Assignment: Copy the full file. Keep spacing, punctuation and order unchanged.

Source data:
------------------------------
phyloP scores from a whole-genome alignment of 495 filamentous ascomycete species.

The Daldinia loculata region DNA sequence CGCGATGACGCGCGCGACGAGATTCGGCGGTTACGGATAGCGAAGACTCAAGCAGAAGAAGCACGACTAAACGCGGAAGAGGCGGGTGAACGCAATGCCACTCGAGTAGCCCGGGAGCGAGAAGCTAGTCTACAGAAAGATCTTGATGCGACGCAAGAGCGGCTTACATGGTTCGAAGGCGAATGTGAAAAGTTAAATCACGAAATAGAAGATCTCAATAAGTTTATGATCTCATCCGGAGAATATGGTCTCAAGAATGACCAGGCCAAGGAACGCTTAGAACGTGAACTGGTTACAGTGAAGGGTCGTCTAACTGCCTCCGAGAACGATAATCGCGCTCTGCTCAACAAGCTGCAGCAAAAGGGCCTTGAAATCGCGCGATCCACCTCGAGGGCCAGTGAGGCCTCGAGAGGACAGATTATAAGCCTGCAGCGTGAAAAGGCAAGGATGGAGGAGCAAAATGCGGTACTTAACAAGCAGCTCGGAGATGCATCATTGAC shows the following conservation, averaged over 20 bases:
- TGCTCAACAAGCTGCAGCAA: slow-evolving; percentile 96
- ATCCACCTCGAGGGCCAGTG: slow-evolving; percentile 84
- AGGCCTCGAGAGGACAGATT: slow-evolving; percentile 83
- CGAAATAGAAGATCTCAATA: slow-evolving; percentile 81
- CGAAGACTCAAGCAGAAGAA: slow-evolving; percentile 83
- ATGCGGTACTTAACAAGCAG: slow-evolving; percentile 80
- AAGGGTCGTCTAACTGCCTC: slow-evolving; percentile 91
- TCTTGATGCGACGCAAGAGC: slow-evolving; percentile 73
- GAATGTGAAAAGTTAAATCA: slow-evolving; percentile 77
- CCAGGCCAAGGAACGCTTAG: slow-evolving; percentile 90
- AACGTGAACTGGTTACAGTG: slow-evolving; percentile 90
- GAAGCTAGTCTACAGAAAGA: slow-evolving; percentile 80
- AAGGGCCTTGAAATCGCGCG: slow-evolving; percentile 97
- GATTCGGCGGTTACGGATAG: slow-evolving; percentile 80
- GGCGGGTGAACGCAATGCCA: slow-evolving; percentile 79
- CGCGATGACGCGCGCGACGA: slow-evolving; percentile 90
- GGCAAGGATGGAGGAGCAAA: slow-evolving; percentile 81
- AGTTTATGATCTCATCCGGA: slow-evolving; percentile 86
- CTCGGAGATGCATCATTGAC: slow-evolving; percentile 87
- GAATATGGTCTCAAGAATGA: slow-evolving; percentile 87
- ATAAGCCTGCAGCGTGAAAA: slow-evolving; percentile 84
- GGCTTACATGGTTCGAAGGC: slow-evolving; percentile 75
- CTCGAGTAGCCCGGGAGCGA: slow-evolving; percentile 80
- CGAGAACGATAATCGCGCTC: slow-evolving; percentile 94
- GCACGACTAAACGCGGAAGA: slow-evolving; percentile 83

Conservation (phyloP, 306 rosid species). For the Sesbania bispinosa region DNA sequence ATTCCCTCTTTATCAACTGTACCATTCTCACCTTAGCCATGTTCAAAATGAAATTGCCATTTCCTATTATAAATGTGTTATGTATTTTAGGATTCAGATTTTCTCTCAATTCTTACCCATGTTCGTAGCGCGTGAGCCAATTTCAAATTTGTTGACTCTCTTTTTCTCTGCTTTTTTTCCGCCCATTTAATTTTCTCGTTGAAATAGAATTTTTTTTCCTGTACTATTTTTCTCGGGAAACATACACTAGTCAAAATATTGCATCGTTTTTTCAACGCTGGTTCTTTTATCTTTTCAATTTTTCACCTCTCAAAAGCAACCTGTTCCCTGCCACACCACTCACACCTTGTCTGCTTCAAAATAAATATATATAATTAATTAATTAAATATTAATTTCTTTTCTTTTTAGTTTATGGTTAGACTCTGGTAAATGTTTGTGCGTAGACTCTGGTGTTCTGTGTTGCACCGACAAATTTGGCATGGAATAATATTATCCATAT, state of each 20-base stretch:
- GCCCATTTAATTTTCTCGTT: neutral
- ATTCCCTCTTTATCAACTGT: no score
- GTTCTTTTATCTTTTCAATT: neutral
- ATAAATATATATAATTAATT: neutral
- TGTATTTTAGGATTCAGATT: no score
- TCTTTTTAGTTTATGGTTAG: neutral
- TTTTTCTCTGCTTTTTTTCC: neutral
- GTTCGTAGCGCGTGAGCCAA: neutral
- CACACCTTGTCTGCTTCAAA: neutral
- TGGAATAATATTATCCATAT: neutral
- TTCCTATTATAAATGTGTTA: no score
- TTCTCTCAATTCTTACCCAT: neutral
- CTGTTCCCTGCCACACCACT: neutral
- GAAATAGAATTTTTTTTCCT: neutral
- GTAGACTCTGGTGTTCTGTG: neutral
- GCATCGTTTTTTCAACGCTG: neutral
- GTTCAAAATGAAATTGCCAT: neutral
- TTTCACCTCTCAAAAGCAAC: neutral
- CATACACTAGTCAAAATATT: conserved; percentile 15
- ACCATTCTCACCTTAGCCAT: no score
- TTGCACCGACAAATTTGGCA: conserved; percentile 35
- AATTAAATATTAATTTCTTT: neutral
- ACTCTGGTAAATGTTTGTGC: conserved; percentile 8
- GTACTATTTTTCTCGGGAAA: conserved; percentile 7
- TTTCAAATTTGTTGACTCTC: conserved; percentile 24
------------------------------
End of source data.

phyloP scores from a whole-genome alignment of 495 filamentous ascomycete species.

The Daldinia loculata region DNA sequence CGCGATGACGCGCGCGACGAGATTCGGCGGTTACGGATAGCGAAGACTCAAGCAGAAGAAGCACGACTAAACGCGGAAGAGGCGGGTGAACGCAATGCCACTCGAGTAGCCCGGGAGCGAGAAGCTAGTCTACAGAAAGATCTTGATGCGACGCAAGAGCGGCTTACATGGTTCGAAGGCGAATGTGAAAAGTTAAATCACGAAATAGAAGATCTCAATAAGTTTATGATCTCATCCGGAGAATATGGTCTCAAGAATGACCAGGCCAAGGAACGCTTAGAACGTGAACTGGTTACAGTGAAGGGTCGTCTAACTGCCTCCGAGAACGATAATCGCGCTCTGCTCAACAAGCTGCAGCAAAAGGGCCTTGAAATCGCGCGATCCACCTCGAGGGCCAGTGAGGCCTCGAGAGGACAGATTATAAGCCTGCAGCGTGAAAAGGCAAGGATGGAGGAGCAAAATGCGGTACTTAACAAGCAGCTCGGAGATGCATCATTGAC shows the following conservation, averaged over 20 bases:
- TGCTCAACAAGCTGCAGCAA: slow-evolving; percentile 96
- ATCCACCTCGAGGGCCAGTG: slow-evolving; percentile 84
- AGGCCTCGAGAGGACAGATT: slow-evolving; percentile 83
- CGAAATAGAAGATCTCAATA: slow-evolving; percentile 81
- CGAAGACTCAAGCAGAAGAA: slow-evolving; percentile 83
- ATGCGGTACTTAACAAGCAG: slow-evolving; percentile 80
- AAGGGTCGTCTAACTGCCTC: slow-evolving; percentile 91
- TCTTGATGCGACGCAAGAGC: slow-evolving; percentile 73
- GAATGTGAAAAGTTAAATCA: slow-evolving; percentile 77
- CCAGGCCAAGGAACGCTTAG: slow-evolving; percentile 90
- AACGTGAACTGGTTACAGTG: slow-evolving; percentile 90
- GAAGCTAGTCTACAGAAAGA: slow-evolving; percentile 80
- AAGGGCCTTGAAATCGCGCG: slow-evolving; percentile 97
- GATTCGGCGGTTACGGATAG: slow-evolving; percentile 80
- GGCGGGTGAACGCAATGCCA: slow-evolving; percentile 79
- CGCGATGACGCGCGCGACGA: slow-evolving; percentile 90
- GGCAAGGATGGAGGAGCAAA: slow-evolving; percentile 81
- AGTTTATGATCTCATCCGGA: slow-evolving; percentile 86
- CTCGGAGATGCATCATTGAC: slow-evolving; percentile 87
- GAATATGGTCTCAAGAATGA: slow-evolving; percentile 87
- ATAAGCCTGCAGCGTGAAAA: slow-evolving; percentile 84
- GGCTTACATGGTTCGAAGGC: slow-evolving; percentile 75
- CTCGAGTAGCCCGGGAGCGA: slow-evolving; percentile 80
- CGAGAACGATAATCGCGCTC: slow-evolving; percentile 94
- GCACGACTAAACGCGGAAGA: slow-evolving; percentile 83

Conservation (phyloP, 306 rosid species). For the Sesbania bispinosa region DNA sequence ATTCCCTCTTTATCAACTGTACCATTCTCACCTTAGCCATGTTCAAAATGAAATTGCCATTTCCTATTATAAATGTGTTATGTATTTTAGGATTCAGATTTTCTCTCAATTCTTACCCATGTTCGTAGCGCGTGAGCCAATTTCAAATTTGTTGACTCTCTTTTTCTCTGCTTTTTTTCCGCCCATTTAATTTTCTCGTTGAAATAGAATTTTTTTTCCTGTACTATTTTTCTCGGGAAACATACACTAGTCAAAATATTGCATCGTTTTTTCAACGCTGGTTCTTTTATCTTTTCAATTTTTCACCTCTCAAAAGCAACCTGTTCCCTGCCACACCACTCACACCTTGTCTGCTTCAAAATAAATATATATAATTAATTAATTAAATATTAATTTCTTTTCTTTTTAGTTTATGGTTAGACTCTGGTAAATGTTTGTGCGTAGACTCTGGTGTTCTGTGTTGCACCGACAAATTTGGCATGGAATAATATTATCCATAT, state of each 20-base stretch:
- GCCCATTTAATTTTCTCGTT: neutral
- ATTCCCTCTTTATCAACTGT: no score
- GTTCTTTTATCTTTTCAATT: neutral
- ATAAATATATATAATTAATT: neutral
- TGTATTTTAGGATTCAGATT: no score
- TCTTTTTAGTTTATGGTTAG: neutral
- TTTTTCTCTGCTTTTTTTCC: neutral
- GTTCGTAGCGCGTGAGCCAA: neutral
- CACACCTTGTCTGCTTCAAA: neutral
- TGGAATAATATTATCCATAT: neutral
- TTCCTATTATAAATGTGTTA: no score
- TTCTCTCAATTCTTACCCAT: neutral
- CTGTTCCCTGCCACACCACT: neutral
- GAAATAGAATTTTTTTTCCT: neutral
- GTAGACTCTGGTGTTCTGTG: neutral
- GCATCGTTTTTTCAACGCTG: neutral
- GTTCAAAATGAAATTGCCAT: neutral
- TTTCACCTCTCAAAAGCAAC: neutral
- CATACACTAGTCAAAATATT: conserved; percentile 15
- ACCATTCTCACCTTAGCCAT: no score
- TTGCACCGACAAATTTGGCA: conserved; percentile 35
- AATTAAATATTAATTTCTTT: neutral
- ACTCTGGTAAATGTTTGTGC: conserved; percentile 8
- GTACTATTTTTCTCGGGAAA: conserved; percentile 7
- TTTCAAATTTGTTGACTCTC: conserved; percentile 24